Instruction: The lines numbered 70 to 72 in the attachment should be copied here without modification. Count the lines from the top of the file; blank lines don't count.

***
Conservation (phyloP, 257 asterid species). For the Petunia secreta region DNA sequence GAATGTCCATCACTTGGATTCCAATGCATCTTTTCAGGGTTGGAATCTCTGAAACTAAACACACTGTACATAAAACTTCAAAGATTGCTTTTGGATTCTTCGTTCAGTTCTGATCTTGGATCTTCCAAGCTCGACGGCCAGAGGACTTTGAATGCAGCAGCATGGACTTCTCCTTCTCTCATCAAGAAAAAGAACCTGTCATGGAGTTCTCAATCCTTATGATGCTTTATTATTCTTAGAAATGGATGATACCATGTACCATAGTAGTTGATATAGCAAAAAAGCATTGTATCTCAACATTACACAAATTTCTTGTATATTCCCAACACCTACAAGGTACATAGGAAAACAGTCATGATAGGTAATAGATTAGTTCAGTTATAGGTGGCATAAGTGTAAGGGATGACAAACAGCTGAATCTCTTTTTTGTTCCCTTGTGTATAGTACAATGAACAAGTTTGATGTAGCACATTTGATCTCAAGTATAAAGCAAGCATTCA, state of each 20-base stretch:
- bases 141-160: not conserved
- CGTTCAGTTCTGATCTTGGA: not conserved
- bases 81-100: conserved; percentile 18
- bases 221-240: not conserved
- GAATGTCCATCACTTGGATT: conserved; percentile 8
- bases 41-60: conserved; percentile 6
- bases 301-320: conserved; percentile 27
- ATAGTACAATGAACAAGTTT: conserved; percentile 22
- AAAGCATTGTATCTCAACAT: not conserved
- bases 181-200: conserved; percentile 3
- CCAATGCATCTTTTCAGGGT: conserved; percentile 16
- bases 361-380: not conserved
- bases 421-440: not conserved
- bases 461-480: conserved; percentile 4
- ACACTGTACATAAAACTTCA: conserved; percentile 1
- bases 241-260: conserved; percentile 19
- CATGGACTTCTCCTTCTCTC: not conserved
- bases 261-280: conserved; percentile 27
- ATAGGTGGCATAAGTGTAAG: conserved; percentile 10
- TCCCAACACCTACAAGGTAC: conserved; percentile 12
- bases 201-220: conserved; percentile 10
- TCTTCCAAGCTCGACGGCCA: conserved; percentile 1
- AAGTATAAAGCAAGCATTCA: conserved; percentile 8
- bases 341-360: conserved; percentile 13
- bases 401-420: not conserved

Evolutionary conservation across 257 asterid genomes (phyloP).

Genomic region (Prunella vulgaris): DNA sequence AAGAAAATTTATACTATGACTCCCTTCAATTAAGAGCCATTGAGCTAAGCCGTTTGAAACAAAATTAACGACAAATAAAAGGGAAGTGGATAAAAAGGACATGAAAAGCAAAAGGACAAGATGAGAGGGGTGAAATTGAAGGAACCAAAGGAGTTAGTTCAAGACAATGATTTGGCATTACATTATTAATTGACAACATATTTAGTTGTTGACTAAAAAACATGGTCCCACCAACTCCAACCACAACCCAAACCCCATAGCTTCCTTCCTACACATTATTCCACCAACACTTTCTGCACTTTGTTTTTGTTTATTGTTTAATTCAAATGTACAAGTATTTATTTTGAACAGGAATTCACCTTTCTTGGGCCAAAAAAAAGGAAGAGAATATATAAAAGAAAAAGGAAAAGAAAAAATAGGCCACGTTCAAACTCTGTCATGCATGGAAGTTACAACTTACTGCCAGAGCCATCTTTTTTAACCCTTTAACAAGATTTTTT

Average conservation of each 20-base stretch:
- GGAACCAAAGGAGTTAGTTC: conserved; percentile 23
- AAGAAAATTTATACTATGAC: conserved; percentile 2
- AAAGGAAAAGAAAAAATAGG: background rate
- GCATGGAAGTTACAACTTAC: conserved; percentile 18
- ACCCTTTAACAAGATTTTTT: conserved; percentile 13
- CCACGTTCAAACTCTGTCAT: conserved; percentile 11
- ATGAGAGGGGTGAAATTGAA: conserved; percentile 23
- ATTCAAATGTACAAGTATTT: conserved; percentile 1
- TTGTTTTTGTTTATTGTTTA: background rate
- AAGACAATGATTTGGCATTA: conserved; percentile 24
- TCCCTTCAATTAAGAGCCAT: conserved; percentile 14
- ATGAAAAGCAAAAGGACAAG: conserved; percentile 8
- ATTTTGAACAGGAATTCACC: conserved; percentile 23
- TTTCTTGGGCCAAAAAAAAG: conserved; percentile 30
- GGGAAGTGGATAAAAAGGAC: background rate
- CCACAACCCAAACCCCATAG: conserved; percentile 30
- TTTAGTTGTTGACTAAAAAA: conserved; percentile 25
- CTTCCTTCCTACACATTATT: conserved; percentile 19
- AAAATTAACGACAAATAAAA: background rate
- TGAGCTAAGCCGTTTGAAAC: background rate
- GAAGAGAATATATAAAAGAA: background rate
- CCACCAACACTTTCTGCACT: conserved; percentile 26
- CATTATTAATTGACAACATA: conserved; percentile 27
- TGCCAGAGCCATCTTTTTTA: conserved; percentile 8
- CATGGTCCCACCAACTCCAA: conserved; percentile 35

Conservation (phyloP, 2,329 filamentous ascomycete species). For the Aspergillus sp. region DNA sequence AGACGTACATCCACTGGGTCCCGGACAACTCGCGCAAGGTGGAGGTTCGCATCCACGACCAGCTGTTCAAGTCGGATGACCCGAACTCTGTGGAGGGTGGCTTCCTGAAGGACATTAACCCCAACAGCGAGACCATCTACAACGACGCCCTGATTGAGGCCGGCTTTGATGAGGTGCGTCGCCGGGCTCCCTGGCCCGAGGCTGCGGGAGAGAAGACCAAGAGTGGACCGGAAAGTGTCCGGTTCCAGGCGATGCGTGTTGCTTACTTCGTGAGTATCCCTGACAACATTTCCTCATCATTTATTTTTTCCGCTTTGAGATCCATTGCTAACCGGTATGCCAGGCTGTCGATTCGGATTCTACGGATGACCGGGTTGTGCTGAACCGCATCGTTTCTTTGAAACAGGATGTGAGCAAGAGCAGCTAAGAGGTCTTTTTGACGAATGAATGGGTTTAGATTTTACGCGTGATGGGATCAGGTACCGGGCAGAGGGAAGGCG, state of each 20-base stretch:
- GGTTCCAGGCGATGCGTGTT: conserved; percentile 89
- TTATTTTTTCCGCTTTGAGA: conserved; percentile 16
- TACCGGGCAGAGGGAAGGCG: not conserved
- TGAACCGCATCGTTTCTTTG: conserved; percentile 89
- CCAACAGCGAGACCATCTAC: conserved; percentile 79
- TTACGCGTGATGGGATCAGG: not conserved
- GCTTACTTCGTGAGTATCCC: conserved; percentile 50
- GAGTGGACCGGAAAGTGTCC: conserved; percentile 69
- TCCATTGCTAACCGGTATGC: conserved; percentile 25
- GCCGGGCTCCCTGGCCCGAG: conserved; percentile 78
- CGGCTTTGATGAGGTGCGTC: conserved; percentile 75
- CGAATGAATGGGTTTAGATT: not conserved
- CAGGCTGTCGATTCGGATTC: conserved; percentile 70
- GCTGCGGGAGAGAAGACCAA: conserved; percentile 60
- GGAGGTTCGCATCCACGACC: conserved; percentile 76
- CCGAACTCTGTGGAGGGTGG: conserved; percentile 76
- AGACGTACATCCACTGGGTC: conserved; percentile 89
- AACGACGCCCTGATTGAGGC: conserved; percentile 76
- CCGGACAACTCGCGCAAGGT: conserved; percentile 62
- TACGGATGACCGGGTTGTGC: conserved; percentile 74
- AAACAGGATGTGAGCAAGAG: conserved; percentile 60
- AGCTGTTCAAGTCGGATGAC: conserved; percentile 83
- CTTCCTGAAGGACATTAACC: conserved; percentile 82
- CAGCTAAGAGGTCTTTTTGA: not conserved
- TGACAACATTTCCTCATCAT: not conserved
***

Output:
- GGAGGTTCGCATCCACGACC: conserved; percentile 76
- CCGAACTCTGTGGAGGGTGG: conserved; percentile 76
- AGACGTACATCCACTGGGTC: conserved; percentile 89